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That was their first reply. They made a second attempt in the Financial Times. They admitted the coding error

However, it leads to a notable change in the average growth rate for the over-90-per-cent debt group. The median growth rate we report is the right order of magnitude.

(I'm glad they aren't designing an airplane.)

They still say that growth is slower as debt gets higher, and as stated in the statement above, they claim that median, rather than mean, growth rates are consistent with their original projections, even with the Excel change.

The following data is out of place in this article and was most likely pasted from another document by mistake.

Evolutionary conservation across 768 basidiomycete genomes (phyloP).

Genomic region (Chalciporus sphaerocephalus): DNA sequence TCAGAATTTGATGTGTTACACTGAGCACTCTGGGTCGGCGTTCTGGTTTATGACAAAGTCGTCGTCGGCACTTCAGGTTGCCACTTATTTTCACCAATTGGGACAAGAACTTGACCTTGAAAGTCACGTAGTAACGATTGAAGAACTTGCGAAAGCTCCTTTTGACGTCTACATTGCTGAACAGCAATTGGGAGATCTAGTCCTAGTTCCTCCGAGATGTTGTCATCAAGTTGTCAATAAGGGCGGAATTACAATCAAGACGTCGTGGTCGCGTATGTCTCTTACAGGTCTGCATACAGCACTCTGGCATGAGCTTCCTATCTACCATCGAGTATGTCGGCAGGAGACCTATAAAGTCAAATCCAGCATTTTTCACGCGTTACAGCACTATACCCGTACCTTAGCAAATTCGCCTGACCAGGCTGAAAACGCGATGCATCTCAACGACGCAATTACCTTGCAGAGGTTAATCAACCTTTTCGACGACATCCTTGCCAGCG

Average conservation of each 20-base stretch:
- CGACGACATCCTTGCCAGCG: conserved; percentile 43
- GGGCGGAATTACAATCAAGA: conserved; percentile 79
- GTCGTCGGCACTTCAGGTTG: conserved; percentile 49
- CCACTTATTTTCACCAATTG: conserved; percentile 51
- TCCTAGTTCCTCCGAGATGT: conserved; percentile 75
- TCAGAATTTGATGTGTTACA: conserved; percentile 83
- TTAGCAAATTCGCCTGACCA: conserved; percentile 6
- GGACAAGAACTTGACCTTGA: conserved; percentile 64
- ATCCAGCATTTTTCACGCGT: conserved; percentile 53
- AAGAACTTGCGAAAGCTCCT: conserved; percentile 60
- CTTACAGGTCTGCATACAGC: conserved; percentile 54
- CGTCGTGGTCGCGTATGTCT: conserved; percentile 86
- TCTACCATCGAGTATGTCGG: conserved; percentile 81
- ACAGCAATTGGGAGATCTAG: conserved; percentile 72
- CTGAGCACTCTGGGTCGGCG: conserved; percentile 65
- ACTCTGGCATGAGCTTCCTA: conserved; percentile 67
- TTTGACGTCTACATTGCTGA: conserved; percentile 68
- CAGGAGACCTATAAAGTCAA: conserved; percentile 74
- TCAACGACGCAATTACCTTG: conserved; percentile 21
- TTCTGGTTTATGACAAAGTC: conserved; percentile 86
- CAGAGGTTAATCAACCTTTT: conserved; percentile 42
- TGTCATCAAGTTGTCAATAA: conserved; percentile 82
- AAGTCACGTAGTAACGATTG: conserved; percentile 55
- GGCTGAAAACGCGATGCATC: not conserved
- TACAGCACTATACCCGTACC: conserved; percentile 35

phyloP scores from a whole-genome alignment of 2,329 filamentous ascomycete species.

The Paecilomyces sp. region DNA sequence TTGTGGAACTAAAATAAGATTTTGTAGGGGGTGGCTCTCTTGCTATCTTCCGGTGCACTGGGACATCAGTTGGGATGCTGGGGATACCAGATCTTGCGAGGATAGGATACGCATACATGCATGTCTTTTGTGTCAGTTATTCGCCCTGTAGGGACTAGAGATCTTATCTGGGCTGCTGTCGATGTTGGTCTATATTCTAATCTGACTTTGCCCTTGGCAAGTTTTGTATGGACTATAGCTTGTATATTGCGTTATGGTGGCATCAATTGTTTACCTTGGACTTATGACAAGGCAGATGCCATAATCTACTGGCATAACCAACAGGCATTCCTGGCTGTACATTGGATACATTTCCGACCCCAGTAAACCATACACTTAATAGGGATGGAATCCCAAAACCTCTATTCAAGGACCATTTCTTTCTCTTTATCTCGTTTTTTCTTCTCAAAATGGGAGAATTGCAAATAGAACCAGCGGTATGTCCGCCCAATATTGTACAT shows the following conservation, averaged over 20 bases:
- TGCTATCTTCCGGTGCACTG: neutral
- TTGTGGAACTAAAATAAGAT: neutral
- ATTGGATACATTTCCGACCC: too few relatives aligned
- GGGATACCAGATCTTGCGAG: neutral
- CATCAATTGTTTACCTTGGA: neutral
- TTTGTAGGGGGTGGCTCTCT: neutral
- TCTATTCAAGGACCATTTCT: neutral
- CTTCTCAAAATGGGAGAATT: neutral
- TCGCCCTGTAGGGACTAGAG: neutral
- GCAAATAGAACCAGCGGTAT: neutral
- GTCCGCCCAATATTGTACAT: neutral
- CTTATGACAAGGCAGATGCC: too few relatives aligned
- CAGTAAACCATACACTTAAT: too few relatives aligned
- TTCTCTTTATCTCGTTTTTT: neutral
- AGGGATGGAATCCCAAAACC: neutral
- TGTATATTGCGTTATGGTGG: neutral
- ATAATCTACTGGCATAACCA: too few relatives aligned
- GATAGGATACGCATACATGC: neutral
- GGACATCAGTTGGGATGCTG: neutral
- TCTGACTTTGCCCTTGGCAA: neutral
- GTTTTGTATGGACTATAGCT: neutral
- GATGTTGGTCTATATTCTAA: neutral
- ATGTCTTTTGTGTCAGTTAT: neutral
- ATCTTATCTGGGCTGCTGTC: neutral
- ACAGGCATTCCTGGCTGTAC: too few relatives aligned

But, they've muddled correlation with causality. Consider two possible interpretations.

a) High debt causes slow growth.
b) Slow growth causes high debt.

Personally, I'd go with option "b". When the Great Recession hit, millions of people were laid-off and received Unemployment Insurance benefits and Food Stamps (aka SNAP).

Unemployment insurance benefits went from an average of 8 million laid-off workers (2006 & 2007) to 14.4 million (2009).

Food Stamps (SNAP) expenditures:

FY Avg Participation Total Benefits
--Thousands-- --Millions of Dollars--
2007 26,316 30,373.27
2008 28,223 34,608.40
2009 33,490 50,359.92
2010 40,302 64,702.16
2011 44,709 71,810.92
2012 46,609 74,619.46

This doesn't even mention lost revenue due to millions of people no longer paying taxes because their income is too low to tax.
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